By the 1970s, Rome had become a restless place, one of innocence long faded away. In its place, a new spirit emerged, one that evokes the pride of those who are determined to survive at any cost. It is anything but la dolce vita, though a Fellini-esque spirit lurks in the shadows of debauched darkness punctured by quivering beams of shining light.

It is in this city that American photographer Stephan Brigidi took aim, capturing slices of daily life in his new book Rome 1970s: A Decade of Turbulent Change (Daylight). Like many world capitals of the era, Rome had become a harsh, sinister place, the breeding ground for the kidnapping and murder of prominent politician Aldo Moro by the Red Brigades.

Documenting the Migrant Crisis in Bangladesh in Photos

Since August 2017, more than 700,000 people have fled Rakhine State, Myanmar to seek safety in Cox’s Bazar, Bangladesh. Theirs has been a treacherous journey, made all the more dangerous since arriving at sprawling camps on the unstable hillsides of Kutupalong, their lives put in jeopardy with every passing monsoon and cyclone season.

Many arrive injured, malnourished, and traumatized, these refugees live in structures made of bamboo, plastic, cardboard and sometimes corrugated metal sheeting. Heavy rain, flooding, landslides, cyclones, and water-borne illnesses are all real threats to the families living in these temporary homes.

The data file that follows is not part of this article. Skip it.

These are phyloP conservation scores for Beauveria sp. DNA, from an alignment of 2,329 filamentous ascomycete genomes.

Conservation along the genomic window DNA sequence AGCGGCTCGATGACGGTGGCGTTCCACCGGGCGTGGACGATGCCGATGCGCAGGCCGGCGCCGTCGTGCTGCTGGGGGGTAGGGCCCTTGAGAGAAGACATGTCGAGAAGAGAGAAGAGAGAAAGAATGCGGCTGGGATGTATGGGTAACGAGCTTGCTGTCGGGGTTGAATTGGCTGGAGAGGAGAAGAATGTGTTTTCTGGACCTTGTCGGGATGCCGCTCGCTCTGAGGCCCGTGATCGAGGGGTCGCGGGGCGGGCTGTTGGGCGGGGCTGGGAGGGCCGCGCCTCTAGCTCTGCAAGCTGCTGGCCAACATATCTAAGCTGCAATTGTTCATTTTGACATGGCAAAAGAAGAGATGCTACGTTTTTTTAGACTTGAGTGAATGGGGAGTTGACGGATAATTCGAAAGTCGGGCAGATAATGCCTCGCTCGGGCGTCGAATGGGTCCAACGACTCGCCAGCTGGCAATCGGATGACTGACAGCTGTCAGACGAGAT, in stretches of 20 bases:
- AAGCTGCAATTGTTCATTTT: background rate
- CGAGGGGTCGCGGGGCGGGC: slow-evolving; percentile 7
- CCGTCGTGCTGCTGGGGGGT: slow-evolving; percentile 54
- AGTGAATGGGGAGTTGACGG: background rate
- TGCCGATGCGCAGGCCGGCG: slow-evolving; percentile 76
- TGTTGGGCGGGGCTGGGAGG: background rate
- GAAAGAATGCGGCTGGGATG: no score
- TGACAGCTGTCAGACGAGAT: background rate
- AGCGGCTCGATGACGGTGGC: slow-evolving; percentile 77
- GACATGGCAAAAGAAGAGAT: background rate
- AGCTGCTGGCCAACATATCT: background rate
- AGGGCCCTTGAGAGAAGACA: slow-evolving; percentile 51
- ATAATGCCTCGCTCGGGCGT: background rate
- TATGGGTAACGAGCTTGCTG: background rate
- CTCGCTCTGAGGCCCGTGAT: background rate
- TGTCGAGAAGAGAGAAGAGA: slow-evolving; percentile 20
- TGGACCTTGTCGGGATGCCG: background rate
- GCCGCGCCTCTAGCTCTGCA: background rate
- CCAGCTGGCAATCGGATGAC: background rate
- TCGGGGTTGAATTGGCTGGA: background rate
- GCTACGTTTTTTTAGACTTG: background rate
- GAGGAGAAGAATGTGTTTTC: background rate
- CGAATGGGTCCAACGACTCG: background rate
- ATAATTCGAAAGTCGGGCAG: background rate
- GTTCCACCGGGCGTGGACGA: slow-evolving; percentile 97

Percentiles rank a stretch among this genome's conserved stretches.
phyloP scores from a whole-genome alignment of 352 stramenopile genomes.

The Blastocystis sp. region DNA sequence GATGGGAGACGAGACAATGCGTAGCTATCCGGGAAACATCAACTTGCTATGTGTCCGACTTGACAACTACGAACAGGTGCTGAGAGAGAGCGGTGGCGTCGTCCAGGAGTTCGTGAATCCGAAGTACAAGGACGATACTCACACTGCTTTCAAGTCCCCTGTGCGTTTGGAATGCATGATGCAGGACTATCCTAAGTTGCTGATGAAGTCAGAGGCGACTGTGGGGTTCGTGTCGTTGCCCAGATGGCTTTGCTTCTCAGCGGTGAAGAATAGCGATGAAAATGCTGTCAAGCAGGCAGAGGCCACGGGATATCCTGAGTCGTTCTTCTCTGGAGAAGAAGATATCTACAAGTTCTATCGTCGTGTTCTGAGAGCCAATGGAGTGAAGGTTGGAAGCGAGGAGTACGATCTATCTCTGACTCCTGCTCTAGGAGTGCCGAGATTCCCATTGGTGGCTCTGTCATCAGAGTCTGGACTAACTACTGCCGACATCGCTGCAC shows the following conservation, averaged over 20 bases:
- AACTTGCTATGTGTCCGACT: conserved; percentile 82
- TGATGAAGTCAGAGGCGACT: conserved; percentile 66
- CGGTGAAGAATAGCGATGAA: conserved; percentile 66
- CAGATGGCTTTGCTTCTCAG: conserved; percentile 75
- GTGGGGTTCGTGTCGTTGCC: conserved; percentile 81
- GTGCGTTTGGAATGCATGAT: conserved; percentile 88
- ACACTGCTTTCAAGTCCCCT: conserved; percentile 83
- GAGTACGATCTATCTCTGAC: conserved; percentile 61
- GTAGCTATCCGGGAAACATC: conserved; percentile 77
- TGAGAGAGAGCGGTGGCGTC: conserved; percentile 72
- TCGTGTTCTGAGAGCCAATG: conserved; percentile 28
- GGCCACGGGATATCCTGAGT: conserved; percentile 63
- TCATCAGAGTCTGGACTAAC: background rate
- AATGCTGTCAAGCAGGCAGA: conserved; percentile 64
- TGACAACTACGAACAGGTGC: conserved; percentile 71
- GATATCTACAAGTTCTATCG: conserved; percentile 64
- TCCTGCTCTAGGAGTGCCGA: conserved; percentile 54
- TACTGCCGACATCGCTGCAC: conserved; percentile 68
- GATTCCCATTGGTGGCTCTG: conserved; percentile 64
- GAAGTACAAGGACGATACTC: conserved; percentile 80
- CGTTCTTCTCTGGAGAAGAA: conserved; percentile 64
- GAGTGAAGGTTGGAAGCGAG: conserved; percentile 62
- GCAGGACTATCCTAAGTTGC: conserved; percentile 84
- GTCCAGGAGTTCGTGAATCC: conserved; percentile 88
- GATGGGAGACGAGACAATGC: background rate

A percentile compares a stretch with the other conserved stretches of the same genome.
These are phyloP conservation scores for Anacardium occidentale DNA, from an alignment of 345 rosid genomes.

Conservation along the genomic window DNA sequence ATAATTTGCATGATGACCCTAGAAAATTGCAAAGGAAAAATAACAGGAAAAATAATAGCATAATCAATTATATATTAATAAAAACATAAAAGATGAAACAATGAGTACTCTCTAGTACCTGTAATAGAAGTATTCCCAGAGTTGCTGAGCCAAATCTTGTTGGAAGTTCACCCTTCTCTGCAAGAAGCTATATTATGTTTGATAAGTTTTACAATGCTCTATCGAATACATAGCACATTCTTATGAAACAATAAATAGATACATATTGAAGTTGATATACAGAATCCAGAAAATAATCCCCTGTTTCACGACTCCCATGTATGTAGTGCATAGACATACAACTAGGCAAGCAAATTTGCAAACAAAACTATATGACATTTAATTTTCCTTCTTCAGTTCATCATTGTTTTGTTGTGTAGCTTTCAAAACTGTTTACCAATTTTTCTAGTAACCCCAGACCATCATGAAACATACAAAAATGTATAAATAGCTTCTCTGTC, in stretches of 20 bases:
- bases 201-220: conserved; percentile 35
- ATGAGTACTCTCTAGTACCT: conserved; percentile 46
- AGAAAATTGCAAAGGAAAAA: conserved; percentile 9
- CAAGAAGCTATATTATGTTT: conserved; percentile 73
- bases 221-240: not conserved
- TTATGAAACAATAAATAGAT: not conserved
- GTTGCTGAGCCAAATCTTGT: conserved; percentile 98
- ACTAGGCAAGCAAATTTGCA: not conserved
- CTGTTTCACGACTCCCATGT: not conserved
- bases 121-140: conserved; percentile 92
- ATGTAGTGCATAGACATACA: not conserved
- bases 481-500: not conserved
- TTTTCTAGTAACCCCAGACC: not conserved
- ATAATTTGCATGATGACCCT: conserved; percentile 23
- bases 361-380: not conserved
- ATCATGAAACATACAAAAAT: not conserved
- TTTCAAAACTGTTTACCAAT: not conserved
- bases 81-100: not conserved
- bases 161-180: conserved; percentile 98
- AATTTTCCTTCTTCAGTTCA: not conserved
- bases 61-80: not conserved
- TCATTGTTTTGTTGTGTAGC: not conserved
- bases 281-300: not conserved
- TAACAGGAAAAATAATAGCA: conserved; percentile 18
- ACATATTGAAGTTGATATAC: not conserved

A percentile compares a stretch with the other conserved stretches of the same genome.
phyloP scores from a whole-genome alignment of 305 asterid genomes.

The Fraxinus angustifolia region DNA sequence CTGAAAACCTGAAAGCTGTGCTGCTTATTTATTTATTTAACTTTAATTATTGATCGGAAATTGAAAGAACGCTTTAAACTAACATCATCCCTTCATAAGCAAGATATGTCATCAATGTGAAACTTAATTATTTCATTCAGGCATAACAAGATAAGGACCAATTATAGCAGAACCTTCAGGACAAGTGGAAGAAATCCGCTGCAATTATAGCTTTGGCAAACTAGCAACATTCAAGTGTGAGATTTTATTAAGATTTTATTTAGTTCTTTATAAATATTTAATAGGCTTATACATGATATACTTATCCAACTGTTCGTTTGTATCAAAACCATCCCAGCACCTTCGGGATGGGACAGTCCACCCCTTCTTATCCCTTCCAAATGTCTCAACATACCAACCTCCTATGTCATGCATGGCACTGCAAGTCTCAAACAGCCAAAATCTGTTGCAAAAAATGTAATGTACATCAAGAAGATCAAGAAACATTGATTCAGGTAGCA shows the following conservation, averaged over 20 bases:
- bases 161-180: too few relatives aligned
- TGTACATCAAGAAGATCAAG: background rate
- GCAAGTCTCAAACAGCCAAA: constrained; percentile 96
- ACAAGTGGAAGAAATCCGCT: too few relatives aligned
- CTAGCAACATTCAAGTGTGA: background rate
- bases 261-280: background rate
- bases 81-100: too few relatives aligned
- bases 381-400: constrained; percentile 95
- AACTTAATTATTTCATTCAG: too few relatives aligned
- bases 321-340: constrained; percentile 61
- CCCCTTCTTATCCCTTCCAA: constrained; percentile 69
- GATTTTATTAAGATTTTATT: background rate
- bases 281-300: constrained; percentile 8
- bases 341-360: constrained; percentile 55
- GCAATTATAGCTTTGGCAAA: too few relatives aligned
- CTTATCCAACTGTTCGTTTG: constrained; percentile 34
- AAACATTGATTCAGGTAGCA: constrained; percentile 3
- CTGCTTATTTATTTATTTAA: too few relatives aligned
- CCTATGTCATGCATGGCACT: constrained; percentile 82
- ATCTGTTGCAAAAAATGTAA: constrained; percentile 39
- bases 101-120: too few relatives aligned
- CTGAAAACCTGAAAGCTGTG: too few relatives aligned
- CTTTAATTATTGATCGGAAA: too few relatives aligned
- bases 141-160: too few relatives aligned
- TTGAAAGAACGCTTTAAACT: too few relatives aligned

With support from the American Red Cross, these families are now working to prepare for the onslaught of weather emergencies that continue to threaten their survival. Photographer Brad Zerivitz shares his experiences documenting the migrant crisis in this distant corner of the world.

A History of Photography as Seen Through the Eyes of Howard Greenberg

Young girl in profile, 1948. Consuelo Kanaga (American, 1894–1978)
Photograph, gelatin silver print

Madrid, Spain, 1933. Henri Cartier?Bresson (French, 1908–2004)
Photograph, gelatin silver print

The history of photography is shaped not only by the people who make the pictures but those who preserve their work and their legacies. In a world where the art market feeds a compulsion to buy and sell, to trade art like a commodity, the words of Oscar Wilde may spring to mind: “Nowadays people know the price of everything and the value of nothing.”

But once upon a time, it was not so. The collector was a person of tremendous importance and influence, supporting not only the artist in the tradition of patronage, but transforming the landscapes of history and art. Gallerist Howard Greenberg is one such person who understand this point of view, having not only helped establish the medium of photography in the haughty market of art, but having established a collection whose value extends far beyond the pallid discussion of price.